Recap: Playing Alone Together

After a somewhat contrite tweet of mine asking why anyone wants to play MMOs only ever to run solo (although I did not specify this very well), my twitter started buzzing with different reactions ranging from introvert personality to time management issues and maybe most popularly “having other people around you for feeling”. One tongue-in-cheek reply suggested other people were the better NPC AI.

The question is obviously close to the dilemma many of us are feeling towards MMOs nowadays, and it spurred two excellent elaborations by Wolfy and Gracie who can identify with the soloing aspect. Naturally so can I and if you’ve been following this blog in more recent times, you will remember me rambling on about how, as aging players, we probably have to accept that many MMOs won’t accommodate our busy schedules and unpredictable game time. There is a younger voice inside of me who judges the slacker I have become; 12 years ago I would have hated being guilded with myself. Actually, I wouldn’t have accepted myself as an applicant. “You want community, people to be around with, learn from, progress with? Put in some goddamn effort!” That’s me. Even as a much more casual player these days, I will not expect MMOs to go all solo-friendly and it vexes me to hear others demand it should be so, as if that affected nothing.

The thing about community and cooperation is that it only thrives as much as people are willing to actively partake. That doesn’t mean you have to group up or socialize around the clock in MMOs, far from it, but it requires a degree of willingness to contribute more regularly. Playstyle variety is fine, pottering by yourself is too – MMOs would be horrid business if soloing was no option whatsoever. And yet when it comes down to it, the soul of the MMO experience has and always will lie in the cooperative aspects for me personally. It’s what sets the genre apart from so many others. I know a blogger or two like Bhagpuss who would vehemently disagree on this point with me. That spares them my particular torment.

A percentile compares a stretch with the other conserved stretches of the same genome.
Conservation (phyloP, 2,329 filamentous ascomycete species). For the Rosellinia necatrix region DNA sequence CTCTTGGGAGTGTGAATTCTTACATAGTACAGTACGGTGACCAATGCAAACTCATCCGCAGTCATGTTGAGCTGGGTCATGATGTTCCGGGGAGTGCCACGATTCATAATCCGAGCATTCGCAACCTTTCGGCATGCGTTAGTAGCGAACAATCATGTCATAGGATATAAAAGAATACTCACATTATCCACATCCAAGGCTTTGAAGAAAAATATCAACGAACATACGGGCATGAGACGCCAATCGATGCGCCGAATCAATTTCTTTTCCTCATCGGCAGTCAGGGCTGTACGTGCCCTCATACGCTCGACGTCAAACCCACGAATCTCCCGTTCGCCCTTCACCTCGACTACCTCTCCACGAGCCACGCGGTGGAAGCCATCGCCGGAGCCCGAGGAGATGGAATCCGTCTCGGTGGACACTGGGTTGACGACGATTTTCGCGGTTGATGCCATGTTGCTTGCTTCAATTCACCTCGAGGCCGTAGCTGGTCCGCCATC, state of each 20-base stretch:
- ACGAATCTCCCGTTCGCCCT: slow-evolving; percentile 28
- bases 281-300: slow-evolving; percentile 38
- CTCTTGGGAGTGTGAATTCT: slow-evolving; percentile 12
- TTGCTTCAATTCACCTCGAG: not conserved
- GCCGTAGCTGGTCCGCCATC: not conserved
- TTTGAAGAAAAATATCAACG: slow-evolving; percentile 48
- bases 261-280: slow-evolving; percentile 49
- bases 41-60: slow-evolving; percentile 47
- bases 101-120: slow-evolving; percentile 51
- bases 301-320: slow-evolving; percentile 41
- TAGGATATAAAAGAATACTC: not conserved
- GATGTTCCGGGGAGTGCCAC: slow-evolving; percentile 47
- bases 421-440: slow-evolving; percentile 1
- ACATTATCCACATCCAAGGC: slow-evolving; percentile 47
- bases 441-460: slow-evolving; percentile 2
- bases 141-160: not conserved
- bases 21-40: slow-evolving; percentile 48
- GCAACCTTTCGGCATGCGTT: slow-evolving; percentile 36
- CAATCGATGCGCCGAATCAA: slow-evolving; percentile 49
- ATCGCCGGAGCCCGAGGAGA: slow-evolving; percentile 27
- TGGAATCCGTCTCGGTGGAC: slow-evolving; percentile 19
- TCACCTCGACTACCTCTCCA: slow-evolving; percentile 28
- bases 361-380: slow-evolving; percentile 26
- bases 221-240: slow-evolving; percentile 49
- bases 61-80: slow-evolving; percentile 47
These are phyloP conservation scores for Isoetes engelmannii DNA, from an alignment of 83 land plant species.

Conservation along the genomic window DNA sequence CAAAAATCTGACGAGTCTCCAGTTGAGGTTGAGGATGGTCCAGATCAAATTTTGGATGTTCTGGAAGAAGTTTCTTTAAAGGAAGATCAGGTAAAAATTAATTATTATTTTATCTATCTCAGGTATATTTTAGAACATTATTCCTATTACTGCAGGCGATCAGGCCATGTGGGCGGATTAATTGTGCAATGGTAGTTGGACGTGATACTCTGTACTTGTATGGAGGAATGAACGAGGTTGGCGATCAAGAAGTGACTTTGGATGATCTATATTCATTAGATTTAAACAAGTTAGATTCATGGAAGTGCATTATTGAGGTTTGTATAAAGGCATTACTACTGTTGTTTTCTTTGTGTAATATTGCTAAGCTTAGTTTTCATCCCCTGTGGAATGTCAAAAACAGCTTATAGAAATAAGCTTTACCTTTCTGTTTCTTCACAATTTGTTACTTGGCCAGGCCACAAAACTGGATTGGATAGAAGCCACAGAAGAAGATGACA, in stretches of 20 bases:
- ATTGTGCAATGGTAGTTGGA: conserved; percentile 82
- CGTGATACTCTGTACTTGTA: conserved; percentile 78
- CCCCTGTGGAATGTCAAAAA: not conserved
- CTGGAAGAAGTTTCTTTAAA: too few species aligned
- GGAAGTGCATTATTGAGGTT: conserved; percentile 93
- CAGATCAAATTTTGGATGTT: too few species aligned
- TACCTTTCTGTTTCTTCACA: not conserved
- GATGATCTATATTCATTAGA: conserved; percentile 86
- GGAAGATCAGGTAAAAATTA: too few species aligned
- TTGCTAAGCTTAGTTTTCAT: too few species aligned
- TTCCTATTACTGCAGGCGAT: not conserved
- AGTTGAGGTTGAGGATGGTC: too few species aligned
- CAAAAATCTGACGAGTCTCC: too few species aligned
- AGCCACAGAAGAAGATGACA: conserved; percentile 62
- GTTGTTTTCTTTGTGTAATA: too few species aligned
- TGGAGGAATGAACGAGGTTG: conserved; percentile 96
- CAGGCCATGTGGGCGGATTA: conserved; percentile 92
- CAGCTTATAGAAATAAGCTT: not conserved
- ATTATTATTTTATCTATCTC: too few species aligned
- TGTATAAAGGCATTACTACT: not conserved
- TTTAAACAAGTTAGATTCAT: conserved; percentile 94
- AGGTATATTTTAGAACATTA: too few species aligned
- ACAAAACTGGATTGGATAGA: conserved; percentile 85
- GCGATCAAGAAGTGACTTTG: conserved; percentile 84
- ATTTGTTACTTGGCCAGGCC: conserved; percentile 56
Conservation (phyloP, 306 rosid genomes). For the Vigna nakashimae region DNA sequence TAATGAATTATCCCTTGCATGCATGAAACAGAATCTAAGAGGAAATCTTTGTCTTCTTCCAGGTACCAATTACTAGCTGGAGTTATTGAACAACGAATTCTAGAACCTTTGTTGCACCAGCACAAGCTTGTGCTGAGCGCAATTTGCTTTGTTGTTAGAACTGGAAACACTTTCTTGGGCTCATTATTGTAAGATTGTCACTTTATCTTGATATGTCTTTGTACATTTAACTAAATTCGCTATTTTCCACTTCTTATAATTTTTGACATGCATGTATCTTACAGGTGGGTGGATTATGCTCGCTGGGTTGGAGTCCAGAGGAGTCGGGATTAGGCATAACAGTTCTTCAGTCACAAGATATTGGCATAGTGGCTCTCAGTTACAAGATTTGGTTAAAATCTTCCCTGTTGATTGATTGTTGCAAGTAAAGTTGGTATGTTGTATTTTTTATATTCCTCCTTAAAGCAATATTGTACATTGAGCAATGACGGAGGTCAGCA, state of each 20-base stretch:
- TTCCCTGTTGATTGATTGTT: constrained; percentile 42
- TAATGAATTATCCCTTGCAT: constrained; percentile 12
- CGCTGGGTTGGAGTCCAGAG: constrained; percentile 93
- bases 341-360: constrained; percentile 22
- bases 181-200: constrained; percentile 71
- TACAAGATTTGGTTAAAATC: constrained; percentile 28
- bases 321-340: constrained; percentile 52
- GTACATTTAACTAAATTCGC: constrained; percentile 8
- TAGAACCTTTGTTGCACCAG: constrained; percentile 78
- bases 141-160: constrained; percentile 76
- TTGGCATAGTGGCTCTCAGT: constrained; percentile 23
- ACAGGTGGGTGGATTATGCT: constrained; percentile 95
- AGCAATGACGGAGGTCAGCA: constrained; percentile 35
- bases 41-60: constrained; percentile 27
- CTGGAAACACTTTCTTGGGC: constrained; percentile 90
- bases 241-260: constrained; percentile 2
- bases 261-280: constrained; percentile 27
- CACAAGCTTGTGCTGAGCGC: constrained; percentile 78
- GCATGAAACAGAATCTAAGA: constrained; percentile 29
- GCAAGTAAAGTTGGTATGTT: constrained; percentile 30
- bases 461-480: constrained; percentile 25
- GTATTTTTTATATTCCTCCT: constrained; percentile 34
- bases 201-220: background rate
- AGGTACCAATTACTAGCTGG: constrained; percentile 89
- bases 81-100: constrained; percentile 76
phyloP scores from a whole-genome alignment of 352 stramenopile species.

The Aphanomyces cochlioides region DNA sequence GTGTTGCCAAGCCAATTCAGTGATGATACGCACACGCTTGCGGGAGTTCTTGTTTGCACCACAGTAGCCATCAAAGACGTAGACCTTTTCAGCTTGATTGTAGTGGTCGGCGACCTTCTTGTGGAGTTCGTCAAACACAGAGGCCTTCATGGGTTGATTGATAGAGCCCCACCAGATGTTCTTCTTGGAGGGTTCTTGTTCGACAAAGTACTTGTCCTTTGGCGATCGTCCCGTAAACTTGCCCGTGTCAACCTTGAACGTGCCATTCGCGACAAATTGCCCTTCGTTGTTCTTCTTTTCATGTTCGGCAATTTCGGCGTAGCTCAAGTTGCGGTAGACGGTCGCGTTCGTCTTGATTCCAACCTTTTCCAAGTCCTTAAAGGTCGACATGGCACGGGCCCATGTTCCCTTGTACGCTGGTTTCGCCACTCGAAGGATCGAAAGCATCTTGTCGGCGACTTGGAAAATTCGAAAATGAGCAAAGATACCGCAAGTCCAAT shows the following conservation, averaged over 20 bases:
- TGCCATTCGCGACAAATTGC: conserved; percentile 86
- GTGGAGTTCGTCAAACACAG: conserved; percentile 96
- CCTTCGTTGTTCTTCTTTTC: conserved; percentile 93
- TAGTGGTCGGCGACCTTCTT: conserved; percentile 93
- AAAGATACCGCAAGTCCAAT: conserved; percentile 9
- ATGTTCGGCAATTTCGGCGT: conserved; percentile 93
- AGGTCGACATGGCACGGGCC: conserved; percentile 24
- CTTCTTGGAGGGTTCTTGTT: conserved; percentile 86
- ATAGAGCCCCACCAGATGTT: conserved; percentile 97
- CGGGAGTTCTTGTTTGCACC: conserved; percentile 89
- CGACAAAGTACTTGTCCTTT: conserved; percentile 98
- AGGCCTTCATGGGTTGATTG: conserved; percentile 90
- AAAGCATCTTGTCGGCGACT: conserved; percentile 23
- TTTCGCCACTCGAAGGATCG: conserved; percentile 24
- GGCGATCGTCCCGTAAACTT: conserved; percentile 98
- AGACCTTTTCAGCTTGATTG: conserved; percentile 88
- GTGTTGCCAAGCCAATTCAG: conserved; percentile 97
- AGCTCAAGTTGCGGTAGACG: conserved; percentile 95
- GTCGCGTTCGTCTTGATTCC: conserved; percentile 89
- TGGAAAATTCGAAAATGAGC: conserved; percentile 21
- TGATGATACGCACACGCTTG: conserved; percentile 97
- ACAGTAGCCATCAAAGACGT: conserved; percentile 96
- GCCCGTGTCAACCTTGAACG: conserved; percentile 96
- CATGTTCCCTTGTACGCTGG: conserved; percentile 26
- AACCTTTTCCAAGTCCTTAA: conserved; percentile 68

To play MMOs only ever to see people run around you that aren’t quite as scripted as NPCs sounds like a dreadful reduction of social engagement to mere window dressing. Does this experience really offer so much more than big-world RPGs such as Skyrim or The Witcher 3 would? Or is it maybe just a shadow of a memory now, a mere habit to log into MMO worlds to solo when you could be soloing anywhere? To turn your back completely on the MMO genre is tough for anyone who has loved it. Keeping at least half a foot in the door means you’re not quite gone, still a part.

I am not judging that and I am hardly innocent; I am however very torn about going against the very thing that defines MMOs for me by mostly soloing and not contributing to server culture and community much. One could take the unadorned and sober stance that as long as I’m the paying customer, I can do and demand whatever I want from my MMO time and of course I can. I can also open the goose’s belly to see if there’s more gold inside but alas, that’s when all the magic’s gone. As much as I love exploring my virtual settings, the music and character progress, MMOs come alive when that unscripted, genuine social magic is happening. I doubt that I can ever stop chasing that.